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Sanitary Sewer Inflow & Infiltration Project Status Update
The City of Hamilton is implementing a program to identify and eliminate clean water connections to the sanitary sewer system to reduce Water in Basement occurrences. Read this story for updates on current and past projects the City has implemented to address Water in Basement issues.

Hamilton, Ohio - During wet weather events such as those experienced in Hamilton on June 2 and September 8 & 10, 2016, rain water from improperly connected downspouts, sump pumps, and other sources can fill and overwhelm sanitary sewers. When this happens, combined sewage and rainwater may back up into customer basements (Water in Basements). The City of Hamilton is implementing a program to identify and eliminate clean water connections to the sanitary sewer system to reduce Water in Basement occurrences.


As a preventative remedy, City Council recently adopted legislation authorizing the payment of up to $2,500 to customers who qualify for a sanitary check valve installation. When installed, these check valves can prevent sanitary backups from flooding basements during heavy rains. The City will start sending out Check Valve Agreements to qualified customers this week. Customers will be required to sign and return the Agreement to the City to receive payment authorization for the check valve installation.


Smoke testing began in the Millville Avenue area on November 10. During smoke testing, City crews introduce smoke into sanitary sewers. Smoke may escape from building sewer vents, gutters and downspouts, or from the ground along sewer lines during testing and is not cause for alarm. Testing is performed during normal business hours (8 a.m. to 3 p.m.) weekdays.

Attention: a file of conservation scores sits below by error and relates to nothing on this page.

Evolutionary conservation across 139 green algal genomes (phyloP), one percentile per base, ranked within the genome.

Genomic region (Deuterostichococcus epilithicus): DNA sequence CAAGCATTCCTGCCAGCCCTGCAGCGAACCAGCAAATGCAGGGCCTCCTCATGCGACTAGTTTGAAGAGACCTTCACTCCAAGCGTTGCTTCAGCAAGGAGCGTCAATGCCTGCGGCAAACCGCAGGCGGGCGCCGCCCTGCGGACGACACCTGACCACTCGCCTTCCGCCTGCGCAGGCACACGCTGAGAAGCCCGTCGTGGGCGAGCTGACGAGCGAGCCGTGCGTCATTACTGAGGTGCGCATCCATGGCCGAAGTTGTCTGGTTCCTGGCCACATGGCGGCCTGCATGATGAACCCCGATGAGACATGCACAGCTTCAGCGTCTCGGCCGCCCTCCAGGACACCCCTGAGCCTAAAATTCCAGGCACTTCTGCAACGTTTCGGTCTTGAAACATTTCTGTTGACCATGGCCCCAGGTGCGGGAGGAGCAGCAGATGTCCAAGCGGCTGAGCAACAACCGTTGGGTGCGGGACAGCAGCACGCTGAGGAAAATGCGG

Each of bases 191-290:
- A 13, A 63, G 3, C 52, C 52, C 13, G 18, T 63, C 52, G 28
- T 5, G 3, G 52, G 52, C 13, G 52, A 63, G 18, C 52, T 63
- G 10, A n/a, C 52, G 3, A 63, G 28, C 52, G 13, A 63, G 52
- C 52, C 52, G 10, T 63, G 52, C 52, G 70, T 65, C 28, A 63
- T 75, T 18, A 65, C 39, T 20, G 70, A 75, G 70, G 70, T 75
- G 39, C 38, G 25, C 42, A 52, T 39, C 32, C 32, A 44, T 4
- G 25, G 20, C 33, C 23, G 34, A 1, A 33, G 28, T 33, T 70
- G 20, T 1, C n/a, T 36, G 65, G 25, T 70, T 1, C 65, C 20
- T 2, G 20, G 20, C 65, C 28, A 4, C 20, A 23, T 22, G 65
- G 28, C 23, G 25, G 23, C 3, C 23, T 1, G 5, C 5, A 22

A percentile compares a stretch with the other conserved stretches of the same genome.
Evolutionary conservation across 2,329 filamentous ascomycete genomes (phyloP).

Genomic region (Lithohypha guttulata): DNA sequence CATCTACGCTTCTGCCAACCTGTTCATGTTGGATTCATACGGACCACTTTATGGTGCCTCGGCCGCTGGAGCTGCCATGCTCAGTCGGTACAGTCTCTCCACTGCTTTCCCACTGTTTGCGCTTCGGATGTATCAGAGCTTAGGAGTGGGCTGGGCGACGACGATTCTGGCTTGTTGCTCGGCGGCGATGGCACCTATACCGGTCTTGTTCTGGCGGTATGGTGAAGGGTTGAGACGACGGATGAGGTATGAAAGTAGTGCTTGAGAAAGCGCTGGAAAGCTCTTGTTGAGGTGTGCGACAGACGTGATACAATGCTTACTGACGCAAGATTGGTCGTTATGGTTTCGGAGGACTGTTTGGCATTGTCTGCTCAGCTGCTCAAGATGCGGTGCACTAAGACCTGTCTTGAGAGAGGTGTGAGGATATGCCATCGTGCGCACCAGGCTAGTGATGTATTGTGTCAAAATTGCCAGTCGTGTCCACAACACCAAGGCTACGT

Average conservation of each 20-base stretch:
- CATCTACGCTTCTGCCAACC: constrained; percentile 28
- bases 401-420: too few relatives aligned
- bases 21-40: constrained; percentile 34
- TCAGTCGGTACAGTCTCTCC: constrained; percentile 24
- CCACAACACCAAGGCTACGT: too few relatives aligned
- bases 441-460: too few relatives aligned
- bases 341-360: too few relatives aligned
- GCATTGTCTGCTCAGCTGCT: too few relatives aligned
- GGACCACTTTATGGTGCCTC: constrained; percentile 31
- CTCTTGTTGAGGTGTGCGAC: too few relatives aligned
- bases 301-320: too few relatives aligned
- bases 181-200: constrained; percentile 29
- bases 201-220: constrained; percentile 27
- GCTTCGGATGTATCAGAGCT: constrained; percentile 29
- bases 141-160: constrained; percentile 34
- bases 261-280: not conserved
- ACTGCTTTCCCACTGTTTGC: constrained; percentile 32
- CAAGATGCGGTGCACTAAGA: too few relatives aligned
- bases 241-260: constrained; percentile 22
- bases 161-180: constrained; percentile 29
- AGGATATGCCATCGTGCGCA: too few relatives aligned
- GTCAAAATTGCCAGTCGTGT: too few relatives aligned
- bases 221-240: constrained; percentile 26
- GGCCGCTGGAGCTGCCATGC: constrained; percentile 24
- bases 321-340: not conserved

Smoke testing was recently completed in the Highland Park area and all adjacent sanitary basins heading east to the Great Miami River. The City has smoke tested approximately 1,400 homes in these areas since this work began. Additionally, there are approximately 50 homes in the Highland Park area and approximately 200 homes in the Rhea Avenue area in which the City still needs customer access in order to visually inspect and dye test (sump pumps and drains).


To date, testing results have identified 28 homes with improper connections that include downspouts, sump pumps, or driveways draining into the sanitary sewer.


The City is planning to work with each customer where improper sanitary connections have been discovered. The City will be notifying these customers and will be providing assistance to help remedy the improper connections. Customers with questions or concerns are encouraged to contact Customer Service at 513-785-7100.


Other projects the City has initiated in an effort to mitigate sanitary sewer inflow and infiltration include:

  • Installation of 37 inflow watertight manhole lids in the Highland Park area, along Two Mile Creek, and other low elevation areas that have experienced flooding issues;
  • Repair of a broken storm main in the 400 block of Dick Avenue;
  • Lining two sections of sanitary sewer main at the intersection of Cleveland Avenue and Gray Avenue that have previously allowed inflow and infiltration;
  • Drafting a request for proposals to seek vendor bids for sanitary silt cleaning;
  • Installing sanitary flow monitors to collect flow data; and
  • Continuing work on all sanitary basins adjacent to the Ross Avenue area.